You asked for it. We began by creating a database of all the quotations within JSTOR – we extracted every section of text within single quotes, double quotes or that is block-quoted. At this counting, we have over 340 million quotations in JSTOR. To find which of these quotations are of a specific work, we first create a subset of JSTOR articles to select from (we do this to conserve processor-time). The selection of candidate articles from the JSTOR corpus was performed using full-text queries on the JSTOR search index. The queries included keywords designed to find articles with references to specific texts. The keywords used in the search were purposely broad to identify as many candidate articles as possible from the archive corpus. For example, the full-text queries used for Macbeth was shakespeare* AND macbeth The query is based on the premise that an article quoting a Shakespeare play will include the word “Shakespeare” (including the possessive form) and the primary word(s) from the play title. Any articles containing quotes that do not satisfy this condition would not be included in the text analysis. Once we have a selection of candidate articles for each work, we compare the text of the work to that in the articles and chapters. Both block and inline quotes are considered in the matching process. Block quotes are identified by using OCR word/line coordinates to identify text passages indented from surrounding text. Inline quotes are identified by text bounded by quotation (“ or ‘) characters. The identified quotes from the articles on JSTOR and the work text are normalized to remove all punctuation (including line breaks) and rejoin any words split by line break hyphenation. All text is then converted to lowercase. Once the text is normalized, candidate matches are found using a fuzzy text matching process based on the Levenshtein distance measure. Levenshtein is a similarity measure of two texts that counts the minimum number of operations (the removal or insertion of a single character or the substitution of one character for another) required to transform one text into the other. Using this approach we find the substring from the play text with the smallest Levenshtein edit distance for each quote. For the best match, a similarity score is computed as the ratio of the Levenshtein distance and the length of the quoted text. In the case of Macbeth, for example, a total of 14,581 articles were analyzed. A total of 88,987 separate quotes were matched in these articles. After applying filters to the match candidates we ended up with a total of 6,071 matches that met our filtering thresholds. These matches were found in 1,155 articles. The thresholds for filtering candidate matches include a similarity score (calculated from the Levenshtein edit distance and the match length) and the match size. This approach works well for larger quotes but tends to include a good number of false hits on smaller passages (generally of 15-20 characters or fewer) when the quote consists of words/phrases in common use today. In The JSTOR Understanding series, we’re using fairly conservative values of 0.8 and 15 for the similarity score and minimum match length, which minimizes the number of false hits but has the unfortunate consequence of filtering out some good matches too. A future refinement of the filtering process will likely include a measurement of how common a phrase is in modern usage. This would enable us to keep an 11 character quote like “hurly burly” but inhibit something like “is not true”.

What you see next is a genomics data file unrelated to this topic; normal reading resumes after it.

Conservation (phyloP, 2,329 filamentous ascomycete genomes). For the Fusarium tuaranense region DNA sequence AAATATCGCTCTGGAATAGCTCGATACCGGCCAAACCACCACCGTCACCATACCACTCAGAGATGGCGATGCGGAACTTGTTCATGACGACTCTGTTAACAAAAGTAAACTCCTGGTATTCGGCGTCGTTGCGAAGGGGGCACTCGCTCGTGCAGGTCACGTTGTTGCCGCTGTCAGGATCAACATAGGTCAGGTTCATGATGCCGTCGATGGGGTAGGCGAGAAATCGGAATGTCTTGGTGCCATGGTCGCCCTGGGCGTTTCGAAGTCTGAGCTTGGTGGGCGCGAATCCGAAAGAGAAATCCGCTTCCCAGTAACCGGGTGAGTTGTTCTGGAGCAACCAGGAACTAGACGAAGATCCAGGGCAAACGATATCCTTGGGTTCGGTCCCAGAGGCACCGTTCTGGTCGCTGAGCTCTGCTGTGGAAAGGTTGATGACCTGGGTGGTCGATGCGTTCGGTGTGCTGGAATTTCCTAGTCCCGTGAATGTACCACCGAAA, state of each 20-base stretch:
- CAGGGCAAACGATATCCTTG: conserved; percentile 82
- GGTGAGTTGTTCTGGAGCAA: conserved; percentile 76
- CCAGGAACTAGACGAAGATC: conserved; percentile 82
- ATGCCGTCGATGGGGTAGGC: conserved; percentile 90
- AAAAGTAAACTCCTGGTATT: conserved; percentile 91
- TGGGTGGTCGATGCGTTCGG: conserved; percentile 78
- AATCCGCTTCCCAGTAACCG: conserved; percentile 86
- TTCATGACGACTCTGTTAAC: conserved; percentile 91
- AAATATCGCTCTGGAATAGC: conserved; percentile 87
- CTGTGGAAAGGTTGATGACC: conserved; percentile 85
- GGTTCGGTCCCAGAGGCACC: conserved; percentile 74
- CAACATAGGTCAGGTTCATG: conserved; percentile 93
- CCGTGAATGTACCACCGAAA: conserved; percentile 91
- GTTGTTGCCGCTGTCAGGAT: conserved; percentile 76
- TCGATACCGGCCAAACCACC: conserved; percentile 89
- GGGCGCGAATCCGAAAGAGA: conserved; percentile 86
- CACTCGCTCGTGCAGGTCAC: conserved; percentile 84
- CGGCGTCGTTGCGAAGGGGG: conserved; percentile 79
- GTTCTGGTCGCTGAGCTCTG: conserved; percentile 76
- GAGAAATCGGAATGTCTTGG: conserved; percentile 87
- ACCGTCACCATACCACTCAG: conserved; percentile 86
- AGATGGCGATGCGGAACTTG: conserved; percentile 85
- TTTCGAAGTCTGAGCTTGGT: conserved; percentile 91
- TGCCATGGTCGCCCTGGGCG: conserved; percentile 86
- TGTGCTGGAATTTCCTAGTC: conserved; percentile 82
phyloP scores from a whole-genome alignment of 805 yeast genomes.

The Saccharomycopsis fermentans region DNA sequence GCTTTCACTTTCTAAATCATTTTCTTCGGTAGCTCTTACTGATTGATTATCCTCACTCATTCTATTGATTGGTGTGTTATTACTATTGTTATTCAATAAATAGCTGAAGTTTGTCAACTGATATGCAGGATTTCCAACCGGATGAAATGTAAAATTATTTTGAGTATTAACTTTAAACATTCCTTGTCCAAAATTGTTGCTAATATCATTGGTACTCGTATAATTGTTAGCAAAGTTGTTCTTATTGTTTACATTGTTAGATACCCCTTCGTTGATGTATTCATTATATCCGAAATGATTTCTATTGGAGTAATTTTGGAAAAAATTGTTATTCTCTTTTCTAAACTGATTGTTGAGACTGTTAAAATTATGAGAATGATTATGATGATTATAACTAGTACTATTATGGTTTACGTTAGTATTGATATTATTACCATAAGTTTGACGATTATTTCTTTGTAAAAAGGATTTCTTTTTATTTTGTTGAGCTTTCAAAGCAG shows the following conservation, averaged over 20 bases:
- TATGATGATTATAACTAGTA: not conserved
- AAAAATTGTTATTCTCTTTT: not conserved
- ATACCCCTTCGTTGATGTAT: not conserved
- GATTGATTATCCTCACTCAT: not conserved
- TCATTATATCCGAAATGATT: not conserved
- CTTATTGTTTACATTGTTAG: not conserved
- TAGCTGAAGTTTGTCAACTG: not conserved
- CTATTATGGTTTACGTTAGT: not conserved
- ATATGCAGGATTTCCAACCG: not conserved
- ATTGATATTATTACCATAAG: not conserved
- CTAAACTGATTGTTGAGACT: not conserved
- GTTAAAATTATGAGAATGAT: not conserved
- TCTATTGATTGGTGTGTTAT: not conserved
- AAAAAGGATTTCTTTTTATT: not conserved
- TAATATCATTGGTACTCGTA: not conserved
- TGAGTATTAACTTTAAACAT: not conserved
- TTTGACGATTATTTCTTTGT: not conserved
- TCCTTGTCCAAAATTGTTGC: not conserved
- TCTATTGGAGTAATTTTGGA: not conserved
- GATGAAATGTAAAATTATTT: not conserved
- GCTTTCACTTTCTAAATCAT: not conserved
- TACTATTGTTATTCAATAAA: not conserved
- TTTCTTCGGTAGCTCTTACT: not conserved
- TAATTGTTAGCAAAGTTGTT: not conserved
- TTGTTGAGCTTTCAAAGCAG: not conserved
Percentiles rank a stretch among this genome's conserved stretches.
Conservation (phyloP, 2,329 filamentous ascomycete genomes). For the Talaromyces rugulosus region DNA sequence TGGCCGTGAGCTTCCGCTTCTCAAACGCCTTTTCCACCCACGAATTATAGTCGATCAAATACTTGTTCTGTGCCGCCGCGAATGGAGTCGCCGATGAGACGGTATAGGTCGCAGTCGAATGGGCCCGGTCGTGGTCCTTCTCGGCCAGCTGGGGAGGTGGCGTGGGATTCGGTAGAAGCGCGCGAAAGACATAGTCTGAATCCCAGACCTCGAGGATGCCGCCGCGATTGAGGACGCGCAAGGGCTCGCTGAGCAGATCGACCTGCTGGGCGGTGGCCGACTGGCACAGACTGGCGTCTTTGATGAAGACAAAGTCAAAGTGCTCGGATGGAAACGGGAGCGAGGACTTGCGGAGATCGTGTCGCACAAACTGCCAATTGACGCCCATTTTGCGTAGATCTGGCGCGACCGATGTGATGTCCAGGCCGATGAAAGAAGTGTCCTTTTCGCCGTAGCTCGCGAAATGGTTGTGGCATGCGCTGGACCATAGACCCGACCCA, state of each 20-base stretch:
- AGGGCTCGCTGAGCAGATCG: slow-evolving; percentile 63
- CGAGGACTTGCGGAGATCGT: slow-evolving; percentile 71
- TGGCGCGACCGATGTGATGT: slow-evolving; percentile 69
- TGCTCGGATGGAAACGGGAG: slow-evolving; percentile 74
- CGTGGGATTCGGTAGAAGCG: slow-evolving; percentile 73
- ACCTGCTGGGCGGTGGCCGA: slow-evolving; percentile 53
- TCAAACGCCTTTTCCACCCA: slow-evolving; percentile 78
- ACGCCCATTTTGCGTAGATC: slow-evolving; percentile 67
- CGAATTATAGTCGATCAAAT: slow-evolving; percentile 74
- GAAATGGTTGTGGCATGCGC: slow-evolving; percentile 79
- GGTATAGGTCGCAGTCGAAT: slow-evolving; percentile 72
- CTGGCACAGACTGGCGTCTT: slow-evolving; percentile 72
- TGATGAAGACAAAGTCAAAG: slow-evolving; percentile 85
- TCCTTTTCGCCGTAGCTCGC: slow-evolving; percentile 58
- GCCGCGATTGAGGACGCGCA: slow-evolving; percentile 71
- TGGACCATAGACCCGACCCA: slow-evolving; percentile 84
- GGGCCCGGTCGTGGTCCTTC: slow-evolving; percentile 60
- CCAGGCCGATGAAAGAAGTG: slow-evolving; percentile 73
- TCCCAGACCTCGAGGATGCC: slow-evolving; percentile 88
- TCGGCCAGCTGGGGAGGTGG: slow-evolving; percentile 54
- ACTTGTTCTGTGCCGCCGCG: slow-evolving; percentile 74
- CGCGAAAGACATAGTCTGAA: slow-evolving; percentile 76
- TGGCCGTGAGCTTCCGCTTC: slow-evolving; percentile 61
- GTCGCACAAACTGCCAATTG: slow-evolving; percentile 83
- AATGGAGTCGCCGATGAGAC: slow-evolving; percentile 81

The majority of images used for each text and collection come from the Artstor Digital Library
At this point we do not have a publicly available API, however if you’re interested, please let us know and we’ll be sure to contact you when one is made available.
The literary texts in the JSTOR Understanding series are open access on JSTOR, but an institutional or individual access account may be required to view the full-text of the linked journal articles and book chapters.